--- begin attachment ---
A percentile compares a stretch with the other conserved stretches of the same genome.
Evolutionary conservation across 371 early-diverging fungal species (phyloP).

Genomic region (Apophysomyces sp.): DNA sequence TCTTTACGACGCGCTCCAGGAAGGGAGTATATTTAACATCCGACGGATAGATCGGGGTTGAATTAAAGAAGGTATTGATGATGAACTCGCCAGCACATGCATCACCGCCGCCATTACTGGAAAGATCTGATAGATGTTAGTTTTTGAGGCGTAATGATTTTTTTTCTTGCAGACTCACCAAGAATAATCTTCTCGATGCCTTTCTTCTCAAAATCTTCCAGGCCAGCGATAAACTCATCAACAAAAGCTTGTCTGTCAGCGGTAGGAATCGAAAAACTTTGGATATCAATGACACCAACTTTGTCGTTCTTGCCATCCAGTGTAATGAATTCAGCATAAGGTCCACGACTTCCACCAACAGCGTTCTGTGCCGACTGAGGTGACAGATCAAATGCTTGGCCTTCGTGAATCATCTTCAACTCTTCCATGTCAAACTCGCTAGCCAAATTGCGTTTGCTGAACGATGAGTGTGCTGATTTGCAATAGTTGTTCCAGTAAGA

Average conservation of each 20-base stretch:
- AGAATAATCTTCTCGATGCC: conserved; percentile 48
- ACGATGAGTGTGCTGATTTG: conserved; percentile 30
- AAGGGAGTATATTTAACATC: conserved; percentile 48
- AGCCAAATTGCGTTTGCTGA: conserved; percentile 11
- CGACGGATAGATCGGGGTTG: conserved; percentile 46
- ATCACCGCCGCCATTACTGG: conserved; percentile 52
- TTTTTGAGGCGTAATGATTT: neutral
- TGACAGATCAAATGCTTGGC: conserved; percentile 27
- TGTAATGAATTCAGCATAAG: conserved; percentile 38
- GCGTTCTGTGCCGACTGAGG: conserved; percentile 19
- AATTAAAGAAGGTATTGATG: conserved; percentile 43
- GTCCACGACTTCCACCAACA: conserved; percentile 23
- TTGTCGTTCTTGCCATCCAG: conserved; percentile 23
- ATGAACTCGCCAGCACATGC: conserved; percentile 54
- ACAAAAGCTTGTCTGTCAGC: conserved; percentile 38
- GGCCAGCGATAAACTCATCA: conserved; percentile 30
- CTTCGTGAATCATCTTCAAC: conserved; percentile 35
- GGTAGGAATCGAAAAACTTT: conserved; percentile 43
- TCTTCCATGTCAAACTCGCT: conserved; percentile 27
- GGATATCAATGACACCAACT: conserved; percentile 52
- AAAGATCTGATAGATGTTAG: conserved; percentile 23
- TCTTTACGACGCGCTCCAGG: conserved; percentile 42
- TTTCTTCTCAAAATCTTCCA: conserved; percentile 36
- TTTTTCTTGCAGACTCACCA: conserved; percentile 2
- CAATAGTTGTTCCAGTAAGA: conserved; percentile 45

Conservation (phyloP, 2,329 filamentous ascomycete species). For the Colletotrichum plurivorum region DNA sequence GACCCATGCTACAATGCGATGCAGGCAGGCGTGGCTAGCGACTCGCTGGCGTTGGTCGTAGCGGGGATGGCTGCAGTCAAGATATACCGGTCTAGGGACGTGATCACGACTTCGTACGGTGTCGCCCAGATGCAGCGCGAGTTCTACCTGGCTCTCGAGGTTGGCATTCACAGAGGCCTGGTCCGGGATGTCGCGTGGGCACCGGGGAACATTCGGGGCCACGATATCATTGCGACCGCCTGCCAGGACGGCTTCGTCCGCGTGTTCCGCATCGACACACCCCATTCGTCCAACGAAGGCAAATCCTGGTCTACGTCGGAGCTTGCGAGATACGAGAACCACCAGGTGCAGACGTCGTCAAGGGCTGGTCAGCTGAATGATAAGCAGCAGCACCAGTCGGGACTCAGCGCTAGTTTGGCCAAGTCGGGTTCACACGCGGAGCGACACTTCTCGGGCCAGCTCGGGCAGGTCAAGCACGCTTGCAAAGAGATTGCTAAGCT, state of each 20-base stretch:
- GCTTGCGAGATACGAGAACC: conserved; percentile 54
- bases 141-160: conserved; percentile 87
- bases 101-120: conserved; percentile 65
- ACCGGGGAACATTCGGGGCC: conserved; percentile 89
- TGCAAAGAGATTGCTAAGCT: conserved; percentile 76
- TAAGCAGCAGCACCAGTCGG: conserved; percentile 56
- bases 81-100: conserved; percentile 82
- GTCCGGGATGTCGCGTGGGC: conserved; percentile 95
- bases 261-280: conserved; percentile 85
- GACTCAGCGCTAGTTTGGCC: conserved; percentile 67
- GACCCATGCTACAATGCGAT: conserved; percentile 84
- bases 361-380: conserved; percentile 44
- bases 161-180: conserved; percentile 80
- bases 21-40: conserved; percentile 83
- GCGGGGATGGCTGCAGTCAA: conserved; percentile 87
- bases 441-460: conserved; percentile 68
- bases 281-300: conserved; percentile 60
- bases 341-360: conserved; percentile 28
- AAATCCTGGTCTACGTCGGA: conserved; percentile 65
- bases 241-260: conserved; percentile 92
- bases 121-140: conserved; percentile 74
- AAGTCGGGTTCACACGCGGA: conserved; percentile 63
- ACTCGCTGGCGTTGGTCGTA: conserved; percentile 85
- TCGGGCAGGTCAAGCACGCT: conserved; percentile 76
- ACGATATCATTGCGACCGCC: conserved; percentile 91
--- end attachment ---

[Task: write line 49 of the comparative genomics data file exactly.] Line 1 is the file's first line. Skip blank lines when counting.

- AAATCCTGGTCTACGTCGGA: conserved; percentile 65